Quickly he was able to pocket the parthian invasion army in Syria, destroying them swiftly before invading the enemy's lands. Soon he had taken control of most of Mesopotamia and Probus decided that those lands would be kept by the romans. He thus re-created the old provinces created by Trajanus in 117. He decided to embark on a grand scheme that would see roman control of all the lands from the Caspian sea and the Caucasus chain in the north to the Persian gulf to the south, only the Arabian peninsula staying free from roman rule. But this required him to crush the minor kingdom of Armenia, client state of the romans and the parthians depending on the time. Currently it was under parthian control and thus Probus embarked on it's conquest, a task that took him most of the spring and summer of 283 when he annexed Armenia as a direct roman province. He was still at Tigranocerta when a parthian embassy came and asked for peace terms. Crushed as their armies were they had no hopes left of ever wining against the romans in this war.

They thus recognized their defeat in the treaty and left all lands west of the iranian mountains to the Romans. They then relocated their capital to the old Persian imperial capital of Persepolis and would never be a threat to Rome any more for internal troubles and foreign invasions would lead them in a long period of decay.

After this extraordinary victory the Emperor Probus went back to Rome but caught a disease and died suddenly in Athens, to the great sadeness of the whole Empire.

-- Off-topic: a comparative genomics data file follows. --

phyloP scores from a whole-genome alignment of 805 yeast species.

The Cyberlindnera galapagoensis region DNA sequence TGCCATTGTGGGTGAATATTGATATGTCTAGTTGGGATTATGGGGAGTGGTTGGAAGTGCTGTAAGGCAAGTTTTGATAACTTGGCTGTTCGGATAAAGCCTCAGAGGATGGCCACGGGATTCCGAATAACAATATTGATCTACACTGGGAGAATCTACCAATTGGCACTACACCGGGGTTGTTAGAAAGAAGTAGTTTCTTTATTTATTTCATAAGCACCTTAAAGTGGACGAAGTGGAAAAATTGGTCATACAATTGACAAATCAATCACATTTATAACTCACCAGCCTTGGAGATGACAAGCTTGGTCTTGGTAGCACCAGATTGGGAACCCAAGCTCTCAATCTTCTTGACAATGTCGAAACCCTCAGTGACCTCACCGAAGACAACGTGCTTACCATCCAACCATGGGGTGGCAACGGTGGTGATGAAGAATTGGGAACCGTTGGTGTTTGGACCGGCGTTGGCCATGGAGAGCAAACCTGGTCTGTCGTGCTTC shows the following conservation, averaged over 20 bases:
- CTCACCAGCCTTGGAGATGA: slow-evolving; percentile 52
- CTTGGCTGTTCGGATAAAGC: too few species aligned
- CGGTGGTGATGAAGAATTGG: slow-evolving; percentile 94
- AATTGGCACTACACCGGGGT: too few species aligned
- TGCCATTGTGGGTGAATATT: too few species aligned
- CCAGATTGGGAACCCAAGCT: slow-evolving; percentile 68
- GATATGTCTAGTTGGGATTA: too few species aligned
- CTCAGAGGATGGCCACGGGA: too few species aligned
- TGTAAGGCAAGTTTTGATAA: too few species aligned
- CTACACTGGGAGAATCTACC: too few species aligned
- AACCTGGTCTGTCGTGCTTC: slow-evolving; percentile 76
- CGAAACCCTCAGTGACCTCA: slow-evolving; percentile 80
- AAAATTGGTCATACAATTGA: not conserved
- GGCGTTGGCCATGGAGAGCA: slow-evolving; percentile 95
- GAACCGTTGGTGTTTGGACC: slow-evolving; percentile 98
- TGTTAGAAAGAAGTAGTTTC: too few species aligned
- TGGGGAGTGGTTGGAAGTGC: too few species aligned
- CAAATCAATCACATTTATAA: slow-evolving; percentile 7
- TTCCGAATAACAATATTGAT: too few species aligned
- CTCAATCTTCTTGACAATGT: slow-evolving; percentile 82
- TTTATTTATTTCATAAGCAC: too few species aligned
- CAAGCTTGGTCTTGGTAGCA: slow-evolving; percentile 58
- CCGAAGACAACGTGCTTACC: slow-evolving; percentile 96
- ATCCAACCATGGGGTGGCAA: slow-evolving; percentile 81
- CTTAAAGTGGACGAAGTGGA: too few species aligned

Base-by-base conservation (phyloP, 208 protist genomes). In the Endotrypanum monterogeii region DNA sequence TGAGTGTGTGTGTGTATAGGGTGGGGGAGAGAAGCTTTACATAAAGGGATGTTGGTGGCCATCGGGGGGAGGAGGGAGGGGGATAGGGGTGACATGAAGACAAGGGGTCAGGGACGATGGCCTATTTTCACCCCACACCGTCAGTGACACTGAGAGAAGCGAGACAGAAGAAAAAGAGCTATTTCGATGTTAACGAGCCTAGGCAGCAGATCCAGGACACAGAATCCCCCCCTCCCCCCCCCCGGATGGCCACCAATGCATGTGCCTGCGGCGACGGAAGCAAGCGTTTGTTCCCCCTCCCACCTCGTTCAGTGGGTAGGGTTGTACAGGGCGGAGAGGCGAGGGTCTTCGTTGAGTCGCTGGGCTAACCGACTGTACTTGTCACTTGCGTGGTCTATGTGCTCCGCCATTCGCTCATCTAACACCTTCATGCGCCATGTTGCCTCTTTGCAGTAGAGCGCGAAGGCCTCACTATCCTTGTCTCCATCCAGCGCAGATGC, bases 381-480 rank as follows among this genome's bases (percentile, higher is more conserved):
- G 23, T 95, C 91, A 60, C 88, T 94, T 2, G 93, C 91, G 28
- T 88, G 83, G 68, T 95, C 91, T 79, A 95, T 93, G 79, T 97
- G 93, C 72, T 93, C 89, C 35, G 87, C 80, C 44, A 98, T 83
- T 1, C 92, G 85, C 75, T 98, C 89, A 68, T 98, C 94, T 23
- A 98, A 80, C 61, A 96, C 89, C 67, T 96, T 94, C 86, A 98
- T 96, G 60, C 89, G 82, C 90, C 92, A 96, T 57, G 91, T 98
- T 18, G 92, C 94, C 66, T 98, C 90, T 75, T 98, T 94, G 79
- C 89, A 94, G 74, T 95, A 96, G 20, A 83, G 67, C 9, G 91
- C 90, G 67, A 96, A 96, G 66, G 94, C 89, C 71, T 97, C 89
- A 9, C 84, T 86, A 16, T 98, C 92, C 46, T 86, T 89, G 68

Chapter II, section IV : An hard fought succession

The news of the Emperor's death came as a thunder out of a blue sky in the Empire. In Rome a saddened Senate named M. Aurelius Carus as the new Emperor, following the succession arrangements made by Probus. But in Athens C. Aurelius Diocles Diocletianus was also named Emperor by it's troops while a third contender named Julianus appeared in Illyria.

Immediately Carus called a legion from Gaul and raised two new legions in Italy, training them until the spring when he left for Illyria. There he won an hard battle against Julianus who had only one legion but this only unit was made of veteran soldiers who inflicted massive casualties on the legions of Carus. As he rested after the battle he was struck by the three legions under Diocletianus, veterans of the recent campaign in Parthia. Crushing the Gaulish legion they force the two other units to surrender while Carus dies leading an ultimate charge against Diocletianus who is then the only master of the Empire.